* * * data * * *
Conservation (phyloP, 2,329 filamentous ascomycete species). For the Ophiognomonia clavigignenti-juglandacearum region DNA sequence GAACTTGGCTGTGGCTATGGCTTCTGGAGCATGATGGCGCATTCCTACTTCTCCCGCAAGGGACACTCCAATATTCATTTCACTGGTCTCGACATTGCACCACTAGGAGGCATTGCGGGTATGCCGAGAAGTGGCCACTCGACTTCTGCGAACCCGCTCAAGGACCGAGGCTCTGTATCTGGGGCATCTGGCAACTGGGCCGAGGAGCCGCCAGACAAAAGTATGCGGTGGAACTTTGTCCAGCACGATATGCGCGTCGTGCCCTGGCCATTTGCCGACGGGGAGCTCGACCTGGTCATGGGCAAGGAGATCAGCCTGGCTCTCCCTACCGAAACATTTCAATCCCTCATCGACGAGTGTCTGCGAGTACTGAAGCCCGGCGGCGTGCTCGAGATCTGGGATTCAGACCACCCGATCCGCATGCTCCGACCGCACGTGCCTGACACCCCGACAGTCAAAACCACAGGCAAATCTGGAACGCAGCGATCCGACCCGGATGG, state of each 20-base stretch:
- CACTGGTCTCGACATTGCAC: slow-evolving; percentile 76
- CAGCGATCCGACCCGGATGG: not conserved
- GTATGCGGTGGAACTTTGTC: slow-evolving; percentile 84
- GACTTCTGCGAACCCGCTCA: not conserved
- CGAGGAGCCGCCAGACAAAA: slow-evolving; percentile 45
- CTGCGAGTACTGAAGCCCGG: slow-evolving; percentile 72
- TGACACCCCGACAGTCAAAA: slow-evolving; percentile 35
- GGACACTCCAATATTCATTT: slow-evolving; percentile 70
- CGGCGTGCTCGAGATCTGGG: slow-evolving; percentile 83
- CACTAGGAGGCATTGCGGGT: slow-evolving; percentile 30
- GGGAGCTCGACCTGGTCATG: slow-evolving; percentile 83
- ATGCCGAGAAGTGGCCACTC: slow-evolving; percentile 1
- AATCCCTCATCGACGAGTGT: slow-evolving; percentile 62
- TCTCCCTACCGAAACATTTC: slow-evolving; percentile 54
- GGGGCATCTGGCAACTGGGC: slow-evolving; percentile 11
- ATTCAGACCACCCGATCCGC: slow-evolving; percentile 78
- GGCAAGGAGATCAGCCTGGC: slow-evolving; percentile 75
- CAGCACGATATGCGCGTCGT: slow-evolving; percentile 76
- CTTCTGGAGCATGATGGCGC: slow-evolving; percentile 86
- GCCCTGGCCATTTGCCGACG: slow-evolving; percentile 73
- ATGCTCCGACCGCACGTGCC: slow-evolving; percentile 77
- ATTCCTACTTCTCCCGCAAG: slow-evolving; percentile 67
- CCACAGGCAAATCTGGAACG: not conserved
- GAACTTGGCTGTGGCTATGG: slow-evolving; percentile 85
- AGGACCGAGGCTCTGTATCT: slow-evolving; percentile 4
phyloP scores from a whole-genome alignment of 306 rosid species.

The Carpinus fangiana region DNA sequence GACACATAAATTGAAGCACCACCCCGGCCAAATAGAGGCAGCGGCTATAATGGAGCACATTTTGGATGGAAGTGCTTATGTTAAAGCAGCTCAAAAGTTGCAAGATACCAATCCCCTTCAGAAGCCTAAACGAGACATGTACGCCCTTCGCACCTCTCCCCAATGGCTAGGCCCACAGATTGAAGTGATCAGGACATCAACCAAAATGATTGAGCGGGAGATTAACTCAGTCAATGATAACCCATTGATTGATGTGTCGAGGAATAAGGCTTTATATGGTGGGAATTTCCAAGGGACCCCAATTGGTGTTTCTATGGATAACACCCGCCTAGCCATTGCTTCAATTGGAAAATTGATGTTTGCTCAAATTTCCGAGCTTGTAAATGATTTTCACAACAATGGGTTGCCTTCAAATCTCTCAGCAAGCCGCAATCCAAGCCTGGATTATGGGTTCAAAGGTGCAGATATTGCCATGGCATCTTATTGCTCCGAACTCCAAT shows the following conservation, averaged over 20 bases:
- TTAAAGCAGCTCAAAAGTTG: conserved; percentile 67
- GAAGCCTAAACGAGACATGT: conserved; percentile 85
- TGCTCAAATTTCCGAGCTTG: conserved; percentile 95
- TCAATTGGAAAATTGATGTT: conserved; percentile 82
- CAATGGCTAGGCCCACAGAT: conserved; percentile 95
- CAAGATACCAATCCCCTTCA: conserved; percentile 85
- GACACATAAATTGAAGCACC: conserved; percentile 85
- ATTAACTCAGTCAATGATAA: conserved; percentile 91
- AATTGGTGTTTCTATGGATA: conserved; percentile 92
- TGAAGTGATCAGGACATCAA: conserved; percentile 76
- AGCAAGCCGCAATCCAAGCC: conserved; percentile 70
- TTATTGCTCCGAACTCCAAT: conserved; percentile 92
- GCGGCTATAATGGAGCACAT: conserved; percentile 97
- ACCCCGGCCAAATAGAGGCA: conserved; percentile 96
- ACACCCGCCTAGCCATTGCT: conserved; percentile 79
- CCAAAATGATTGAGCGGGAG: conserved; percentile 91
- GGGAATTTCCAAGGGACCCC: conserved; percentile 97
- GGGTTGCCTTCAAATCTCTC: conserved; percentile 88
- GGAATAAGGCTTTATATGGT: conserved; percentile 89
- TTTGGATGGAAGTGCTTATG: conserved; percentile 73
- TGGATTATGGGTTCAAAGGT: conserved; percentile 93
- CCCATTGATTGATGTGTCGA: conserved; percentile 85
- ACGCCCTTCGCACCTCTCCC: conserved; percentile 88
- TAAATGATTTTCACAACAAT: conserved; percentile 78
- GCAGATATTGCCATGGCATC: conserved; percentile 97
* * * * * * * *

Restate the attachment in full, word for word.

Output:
Conservation (phyloP, 2,329 filamentous ascomycete species). For the Ophiognomonia clavigignenti-juglandacearum region DNA sequence GAACTTGGCTGTGGCTATGGCTTCTGGAGCATGATGGCGCATTCCTACTTCTCCCGCAAGGGACACTCCAATATTCATTTCACTGGTCTCGACATTGCACCACTAGGAGGCATTGCGGGTATGCCGAGAAGTGGCCACTCGACTTCTGCGAACCCGCTCAAGGACCGAGGCTCTGTATCTGGGGCATCTGGCAACTGGGCCGAGGAGCCGCCAGACAAAAGTATGCGGTGGAACTTTGTCCAGCACGATATGCGCGTCGTGCCCTGGCCATTTGCCGACGGGGAGCTCGACCTGGTCATGGGCAAGGAGATCAGCCTGGCTCTCCCTACCGAAACATTTCAATCCCTCATCGACGAGTGTCTGCGAGTACTGAAGCCCGGCGGCGTGCTCGAGATCTGGGATTCAGACCACCCGATCCGCATGCTCCGACCGCACGTGCCTGACACCCCGACAGTCAAAACCACAGGCAAATCTGGAACGCAGCGATCCGACCCGGATGG, state of each 20-base stretch:
- CACTGGTCTCGACATTGCAC: slow-evolving; percentile 76
- CAGCGATCCGACCCGGATGG: not conserved
- GTATGCGGTGGAACTTTGTC: slow-evolving; percentile 84
- GACTTCTGCGAACCCGCTCA: not conserved
- CGAGGAGCCGCCAGACAAAA: slow-evolving; percentile 45
- CTGCGAGTACTGAAGCCCGG: slow-evolving; percentile 72
- TGACACCCCGACAGTCAAAA: slow-evolving; percentile 35
- GGACACTCCAATATTCATTT: slow-evolving; percentile 70
- CGGCGTGCTCGAGATCTGGG: slow-evolving; percentile 83
- CACTAGGAGGCATTGCGGGT: slow-evolving; percentile 30
- GGGAGCTCGACCTGGTCATG: slow-evolving; percentile 83
- ATGCCGAGAAGTGGCCACTC: slow-evolving; percentile 1
- AATCCCTCATCGACGAGTGT: slow-evolving; percentile 62
- TCTCCCTACCGAAACATTTC: slow-evolving; percentile 54
- GGGGCATCTGGCAACTGGGC: slow-evolving; percentile 11
- ATTCAGACCACCCGATCCGC: slow-evolving; percentile 78
- GGCAAGGAGATCAGCCTGGC: slow-evolving; percentile 75
- CAGCACGATATGCGCGTCGT: slow-evolving; percentile 76
- CTTCTGGAGCATGATGGCGC: slow-evolving; percentile 86
- GCCCTGGCCATTTGCCGACG: slow-evolving; percentile 73
- ATGCTCCGACCGCACGTGCC: slow-evolving; percentile 77
- ATTCCTACTTCTCCCGCAAG: slow-evolving; percentile 67
- CCACAGGCAAATCTGGAACG: not conserved
- GAACTTGGCTGTGGCTATGG: slow-evolving; percentile 85
- AGGACCGAGGCTCTGTATCT: slow-evolving; percentile 4
phyloP scores from a whole-genome alignment of 306 rosid species.

The Carpinus fangiana region DNA sequence GACACATAAATTGAAGCACCACCCCGGCCAAATAGAGGCAGCGGCTATAATGGAGCACATTTTGGATGGAAGTGCTTATGTTAAAGCAGCTCAAAAGTTGCAAGATACCAATCCCCTTCAGAAGCCTAAACGAGACATGTACGCCCTTCGCACCTCTCCCCAATGGCTAGGCCCACAGATTGAAGTGATCAGGACATCAACCAAAATGATTGAGCGGGAGATTAACTCAGTCAATGATAACCCATTGATTGATGTGTCGAGGAATAAGGCTTTATATGGTGGGAATTTCCAAGGGACCCCAATTGGTGTTTCTATGGATAACACCCGCCTAGCCATTGCTTCAATTGGAAAATTGATGTTTGCTCAAATTTCCGAGCTTGTAAATGATTTTCACAACAATGGGTTGCCTTCAAATCTCTCAGCAAGCCGCAATCCAAGCCTGGATTATGGGTTCAAAGGTGCAGATATTGCCATGGCATCTTATTGCTCCGAACTCCAAT shows the following conservation, averaged over 20 bases:
- TTAAAGCAGCTCAAAAGTTG: conserved; percentile 67
- GAAGCCTAAACGAGACATGT: conserved; percentile 85
- TGCTCAAATTTCCGAGCTTG: conserved; percentile 95
- TCAATTGGAAAATTGATGTT: conserved; percentile 82
- CAATGGCTAGGCCCACAGAT: conserved; percentile 95
- CAAGATACCAATCCCCTTCA: conserved; percentile 85
- GACACATAAATTGAAGCACC: conserved; percentile 85
- ATTAACTCAGTCAATGATAA: conserved; percentile 91
- AATTGGTGTTTCTATGGATA: conserved; percentile 92
- TGAAGTGATCAGGACATCAA: conserved; percentile 76
- AGCAAGCCGCAATCCAAGCC: conserved; percentile 70
- TTATTGCTCCGAACTCCAAT: conserved; percentile 92
- GCGGCTATAATGGAGCACAT: conserved; percentile 97
- ACCCCGGCCAAATAGAGGCA: conserved; percentile 96
- ACACCCGCCTAGCCATTGCT: conserved; percentile 79
- CCAAAATGATTGAGCGGGAG: conserved; percentile 91
- GGGAATTTCCAAGGGACCCC: conserved; percentile 97
- GGGTTGCCTTCAAATCTCTC: conserved; percentile 88
- GGAATAAGGCTTTATATGGT: conserved; percentile 89
- TTTGGATGGAAGTGCTTATG: conserved; percentile 73
- TGGATTATGGGTTCAAAGGT: conserved; percentile 93
- CCCATTGATTGATGTGTCGA: conserved; percentile 85
- ACGCCCTTCGCACCTCTCCC: conserved; percentile 88
- TAAATGATTTTCACAACAAT: conserved; percentile 78
- GCAGATATTGCCATGGCATC: conserved; percentile 97